Category Archives: RESIST

A plea

Anyone who knows me knows that I’m a bleeding-heart liberal.  Who would be quite content to have a centrist government that legislates from consensus.  And a national executive who knows how to keep an even keel.  And find ways to protect the environment.  And engage in sensible defense spending.  And nominate centrist, not ideologue, justices to the bench at all levels.

So it’s sort of like my Episcopalian devoutness and inner Buddhist tendencies.  Two things live side by side, and I’m find a way to make it work.

While I post an occasional article about the devil in the White House and the Senate that has sold its soul, I don’t often write on this blog of my deep concerns for our national, and international, order.

But here it is:

The only way that something is going to change in this country is if enough normal people start telling their senators to stand up to the insanity.  I write Roy Blount (the only one of the two Missouri senators who might actually stop being craven) weekly.  Are others??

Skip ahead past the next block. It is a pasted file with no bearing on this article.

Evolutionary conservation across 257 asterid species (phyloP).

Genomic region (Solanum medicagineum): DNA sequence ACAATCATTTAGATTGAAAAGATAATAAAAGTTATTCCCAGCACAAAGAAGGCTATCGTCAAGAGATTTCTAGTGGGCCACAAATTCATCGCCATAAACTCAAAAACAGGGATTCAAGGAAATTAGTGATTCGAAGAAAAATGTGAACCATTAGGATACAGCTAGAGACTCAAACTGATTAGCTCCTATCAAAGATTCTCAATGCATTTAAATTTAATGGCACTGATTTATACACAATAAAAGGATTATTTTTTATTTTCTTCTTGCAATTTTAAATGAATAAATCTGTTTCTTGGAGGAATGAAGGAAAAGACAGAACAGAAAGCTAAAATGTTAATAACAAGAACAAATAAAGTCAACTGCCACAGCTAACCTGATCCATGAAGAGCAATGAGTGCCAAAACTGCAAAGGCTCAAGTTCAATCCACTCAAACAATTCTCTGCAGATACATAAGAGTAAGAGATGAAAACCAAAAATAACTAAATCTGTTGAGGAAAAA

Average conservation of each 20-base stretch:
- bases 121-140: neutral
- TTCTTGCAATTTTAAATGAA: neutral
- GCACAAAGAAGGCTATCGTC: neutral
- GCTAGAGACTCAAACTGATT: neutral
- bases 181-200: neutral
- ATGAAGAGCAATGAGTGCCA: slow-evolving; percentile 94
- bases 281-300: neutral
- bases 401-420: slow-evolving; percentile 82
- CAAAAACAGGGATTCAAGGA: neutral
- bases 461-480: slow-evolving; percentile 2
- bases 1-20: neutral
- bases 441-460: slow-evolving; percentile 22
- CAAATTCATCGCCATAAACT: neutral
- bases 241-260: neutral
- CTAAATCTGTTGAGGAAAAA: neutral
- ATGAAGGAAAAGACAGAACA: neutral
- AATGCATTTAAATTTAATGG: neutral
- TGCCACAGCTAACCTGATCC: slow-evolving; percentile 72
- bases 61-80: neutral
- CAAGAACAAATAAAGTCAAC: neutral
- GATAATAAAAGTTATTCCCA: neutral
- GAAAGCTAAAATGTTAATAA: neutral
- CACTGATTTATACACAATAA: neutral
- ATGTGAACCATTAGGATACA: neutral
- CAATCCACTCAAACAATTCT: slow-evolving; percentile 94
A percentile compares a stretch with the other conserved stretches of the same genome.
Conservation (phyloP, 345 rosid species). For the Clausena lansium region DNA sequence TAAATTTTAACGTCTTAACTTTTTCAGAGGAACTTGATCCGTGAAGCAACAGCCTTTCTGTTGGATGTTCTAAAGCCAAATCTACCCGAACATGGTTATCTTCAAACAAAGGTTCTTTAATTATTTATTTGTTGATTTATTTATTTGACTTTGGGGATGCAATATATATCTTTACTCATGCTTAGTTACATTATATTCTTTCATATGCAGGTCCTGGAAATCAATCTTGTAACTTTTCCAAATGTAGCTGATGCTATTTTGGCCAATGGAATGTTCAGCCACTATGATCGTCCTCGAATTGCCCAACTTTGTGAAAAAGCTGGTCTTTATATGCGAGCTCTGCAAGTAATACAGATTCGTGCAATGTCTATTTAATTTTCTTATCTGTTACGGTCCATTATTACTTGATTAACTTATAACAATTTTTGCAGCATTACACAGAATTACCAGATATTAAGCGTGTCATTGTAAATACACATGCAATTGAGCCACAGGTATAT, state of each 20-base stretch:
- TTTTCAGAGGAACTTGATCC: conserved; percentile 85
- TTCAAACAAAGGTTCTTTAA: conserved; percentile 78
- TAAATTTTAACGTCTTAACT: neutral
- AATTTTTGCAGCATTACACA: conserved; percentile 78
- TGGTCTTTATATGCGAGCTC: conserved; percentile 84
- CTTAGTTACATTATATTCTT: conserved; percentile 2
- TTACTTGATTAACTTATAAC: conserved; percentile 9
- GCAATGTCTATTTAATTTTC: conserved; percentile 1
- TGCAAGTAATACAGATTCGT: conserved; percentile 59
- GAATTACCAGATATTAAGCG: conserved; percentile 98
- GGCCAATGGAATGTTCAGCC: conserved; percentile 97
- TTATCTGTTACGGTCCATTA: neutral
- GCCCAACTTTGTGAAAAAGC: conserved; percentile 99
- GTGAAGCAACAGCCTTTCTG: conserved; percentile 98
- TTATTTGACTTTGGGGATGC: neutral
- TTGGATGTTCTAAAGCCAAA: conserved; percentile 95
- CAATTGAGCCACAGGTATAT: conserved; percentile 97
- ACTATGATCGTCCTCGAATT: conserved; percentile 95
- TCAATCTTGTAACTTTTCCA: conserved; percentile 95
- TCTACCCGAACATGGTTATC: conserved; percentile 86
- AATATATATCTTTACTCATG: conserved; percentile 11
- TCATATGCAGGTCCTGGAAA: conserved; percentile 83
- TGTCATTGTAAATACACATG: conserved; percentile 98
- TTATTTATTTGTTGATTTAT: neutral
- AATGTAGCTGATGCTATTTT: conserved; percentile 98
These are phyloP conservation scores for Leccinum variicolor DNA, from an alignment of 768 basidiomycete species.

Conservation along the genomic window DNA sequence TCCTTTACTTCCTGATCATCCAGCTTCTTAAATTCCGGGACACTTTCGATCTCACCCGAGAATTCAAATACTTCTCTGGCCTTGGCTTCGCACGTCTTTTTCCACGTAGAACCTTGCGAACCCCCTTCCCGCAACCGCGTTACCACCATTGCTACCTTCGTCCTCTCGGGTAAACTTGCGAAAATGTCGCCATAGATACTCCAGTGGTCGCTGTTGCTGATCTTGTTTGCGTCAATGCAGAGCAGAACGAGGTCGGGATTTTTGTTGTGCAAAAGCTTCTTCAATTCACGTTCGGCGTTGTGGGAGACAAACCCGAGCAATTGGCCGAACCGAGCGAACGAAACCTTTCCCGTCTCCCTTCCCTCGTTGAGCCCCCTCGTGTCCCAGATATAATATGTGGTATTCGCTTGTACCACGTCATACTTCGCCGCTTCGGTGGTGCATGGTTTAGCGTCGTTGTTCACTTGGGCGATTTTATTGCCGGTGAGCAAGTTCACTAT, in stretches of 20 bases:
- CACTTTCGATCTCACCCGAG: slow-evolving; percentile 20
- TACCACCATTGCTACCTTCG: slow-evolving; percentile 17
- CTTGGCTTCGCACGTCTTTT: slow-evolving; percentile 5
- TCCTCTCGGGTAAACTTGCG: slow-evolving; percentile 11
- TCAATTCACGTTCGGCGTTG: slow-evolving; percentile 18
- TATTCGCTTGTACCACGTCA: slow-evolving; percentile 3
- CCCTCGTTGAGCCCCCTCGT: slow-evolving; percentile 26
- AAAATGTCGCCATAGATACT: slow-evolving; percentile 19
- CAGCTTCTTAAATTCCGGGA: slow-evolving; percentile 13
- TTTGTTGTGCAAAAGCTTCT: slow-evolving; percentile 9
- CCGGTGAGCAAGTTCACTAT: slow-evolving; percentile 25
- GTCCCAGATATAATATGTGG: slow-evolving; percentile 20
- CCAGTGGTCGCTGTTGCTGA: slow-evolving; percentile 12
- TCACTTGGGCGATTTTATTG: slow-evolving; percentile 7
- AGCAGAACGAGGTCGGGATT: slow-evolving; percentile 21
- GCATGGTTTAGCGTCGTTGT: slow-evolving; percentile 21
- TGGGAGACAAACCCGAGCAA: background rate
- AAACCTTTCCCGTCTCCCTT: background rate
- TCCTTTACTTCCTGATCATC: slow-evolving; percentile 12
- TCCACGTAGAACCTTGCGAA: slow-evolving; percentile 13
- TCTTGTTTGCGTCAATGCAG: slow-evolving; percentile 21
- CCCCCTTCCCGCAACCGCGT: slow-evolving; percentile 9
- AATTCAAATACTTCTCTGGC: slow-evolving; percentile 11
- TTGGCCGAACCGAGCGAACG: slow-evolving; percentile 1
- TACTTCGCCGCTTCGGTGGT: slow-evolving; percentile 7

God in heaven, move some hearts to move some fingers to write some senators and somehow end this madness?


Theodore Roosevelt said

The President is merely the most important among a large number of public servants. He should be supported or opposed exactly to the degree which is warranted by his good conduct or bad conduct, his efficiency or inefficiency in rendering loyal, able, and disinterested service to the Nation as a whole. Therefore it is absolutely necessary that there should be full liberty to tell the truth about his acts, and this means that it is exactly necessary to blame him when he does wrong as to praise him when he does right. Any other attitude in an American citizen is both base and servile. To announce that there must be no criticism of the President, or that we are to stand by the President, right or wrong, is not only unpatriotic and servile, but is morally treasonable to the American public. Nothing but the truth should be spoken about him or any one else. But it is even more important to tell the truth, pleasant or unpleasant, about him than about any one else.

— The Kansas City Star, 7 May 1918